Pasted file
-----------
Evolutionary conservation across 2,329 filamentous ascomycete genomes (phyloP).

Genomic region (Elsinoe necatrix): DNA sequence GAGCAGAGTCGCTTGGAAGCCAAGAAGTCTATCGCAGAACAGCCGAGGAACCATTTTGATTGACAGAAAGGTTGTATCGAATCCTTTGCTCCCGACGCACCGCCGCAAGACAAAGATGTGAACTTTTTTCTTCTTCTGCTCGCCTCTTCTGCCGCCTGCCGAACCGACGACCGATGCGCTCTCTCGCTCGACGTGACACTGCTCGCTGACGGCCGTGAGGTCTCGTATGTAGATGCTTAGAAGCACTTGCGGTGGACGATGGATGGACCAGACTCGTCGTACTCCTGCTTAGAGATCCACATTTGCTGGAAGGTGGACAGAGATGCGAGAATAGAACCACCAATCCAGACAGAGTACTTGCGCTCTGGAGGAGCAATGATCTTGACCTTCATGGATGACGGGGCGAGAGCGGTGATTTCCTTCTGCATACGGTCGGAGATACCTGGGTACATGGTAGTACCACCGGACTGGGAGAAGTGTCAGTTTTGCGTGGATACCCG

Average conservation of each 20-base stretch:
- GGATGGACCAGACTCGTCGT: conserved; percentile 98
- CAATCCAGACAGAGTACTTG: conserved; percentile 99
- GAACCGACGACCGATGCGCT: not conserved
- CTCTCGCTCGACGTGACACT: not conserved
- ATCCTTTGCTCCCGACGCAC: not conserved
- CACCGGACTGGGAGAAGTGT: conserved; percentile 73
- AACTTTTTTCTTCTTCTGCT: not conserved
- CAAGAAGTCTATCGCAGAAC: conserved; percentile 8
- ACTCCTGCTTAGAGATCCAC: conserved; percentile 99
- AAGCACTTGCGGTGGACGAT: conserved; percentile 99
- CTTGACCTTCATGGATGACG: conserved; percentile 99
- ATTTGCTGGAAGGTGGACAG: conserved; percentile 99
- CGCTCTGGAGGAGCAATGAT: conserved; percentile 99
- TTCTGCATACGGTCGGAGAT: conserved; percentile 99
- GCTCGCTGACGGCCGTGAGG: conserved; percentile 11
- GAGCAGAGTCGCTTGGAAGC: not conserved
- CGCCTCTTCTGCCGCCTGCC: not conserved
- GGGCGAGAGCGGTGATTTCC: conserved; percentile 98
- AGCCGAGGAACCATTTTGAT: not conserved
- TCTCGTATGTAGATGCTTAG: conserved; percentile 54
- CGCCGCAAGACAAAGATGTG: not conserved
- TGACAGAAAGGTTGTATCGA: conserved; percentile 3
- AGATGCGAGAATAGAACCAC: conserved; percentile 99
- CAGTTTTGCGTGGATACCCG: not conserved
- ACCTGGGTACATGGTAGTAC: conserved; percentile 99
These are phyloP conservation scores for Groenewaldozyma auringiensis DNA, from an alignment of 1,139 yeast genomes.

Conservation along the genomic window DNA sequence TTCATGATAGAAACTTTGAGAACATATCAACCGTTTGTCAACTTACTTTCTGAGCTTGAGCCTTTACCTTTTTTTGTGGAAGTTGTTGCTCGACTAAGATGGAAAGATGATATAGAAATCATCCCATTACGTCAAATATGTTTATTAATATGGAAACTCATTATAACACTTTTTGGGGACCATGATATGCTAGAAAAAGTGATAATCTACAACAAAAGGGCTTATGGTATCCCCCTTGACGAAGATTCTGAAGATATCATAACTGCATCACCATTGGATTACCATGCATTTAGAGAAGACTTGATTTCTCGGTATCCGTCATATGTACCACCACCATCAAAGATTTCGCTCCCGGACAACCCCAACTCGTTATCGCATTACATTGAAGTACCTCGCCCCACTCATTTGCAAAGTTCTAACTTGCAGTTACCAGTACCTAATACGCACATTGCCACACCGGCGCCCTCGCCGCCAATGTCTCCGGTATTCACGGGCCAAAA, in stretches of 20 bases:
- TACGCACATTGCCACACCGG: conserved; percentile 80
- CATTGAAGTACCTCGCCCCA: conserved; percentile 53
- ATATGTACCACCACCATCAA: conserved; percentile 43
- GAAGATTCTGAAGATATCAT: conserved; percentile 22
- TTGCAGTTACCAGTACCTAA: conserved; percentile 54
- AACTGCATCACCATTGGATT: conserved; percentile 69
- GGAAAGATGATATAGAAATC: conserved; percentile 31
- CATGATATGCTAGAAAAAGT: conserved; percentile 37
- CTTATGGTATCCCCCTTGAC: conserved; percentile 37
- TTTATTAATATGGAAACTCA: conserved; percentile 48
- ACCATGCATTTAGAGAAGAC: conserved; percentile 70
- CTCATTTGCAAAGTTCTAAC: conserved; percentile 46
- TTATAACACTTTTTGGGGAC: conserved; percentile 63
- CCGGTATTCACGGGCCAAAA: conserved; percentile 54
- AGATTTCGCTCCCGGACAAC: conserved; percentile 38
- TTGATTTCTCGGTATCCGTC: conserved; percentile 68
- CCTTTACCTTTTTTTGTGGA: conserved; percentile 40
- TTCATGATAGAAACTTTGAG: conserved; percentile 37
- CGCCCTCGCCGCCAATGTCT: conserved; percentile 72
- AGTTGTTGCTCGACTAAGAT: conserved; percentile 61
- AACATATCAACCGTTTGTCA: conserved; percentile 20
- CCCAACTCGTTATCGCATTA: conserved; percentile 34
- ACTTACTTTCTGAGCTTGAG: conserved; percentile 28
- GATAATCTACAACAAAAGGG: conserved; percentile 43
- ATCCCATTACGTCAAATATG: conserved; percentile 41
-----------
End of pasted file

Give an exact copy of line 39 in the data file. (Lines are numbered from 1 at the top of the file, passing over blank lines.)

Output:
- CTTATGGTATCCCCCTTGAC: conserved; percentile 37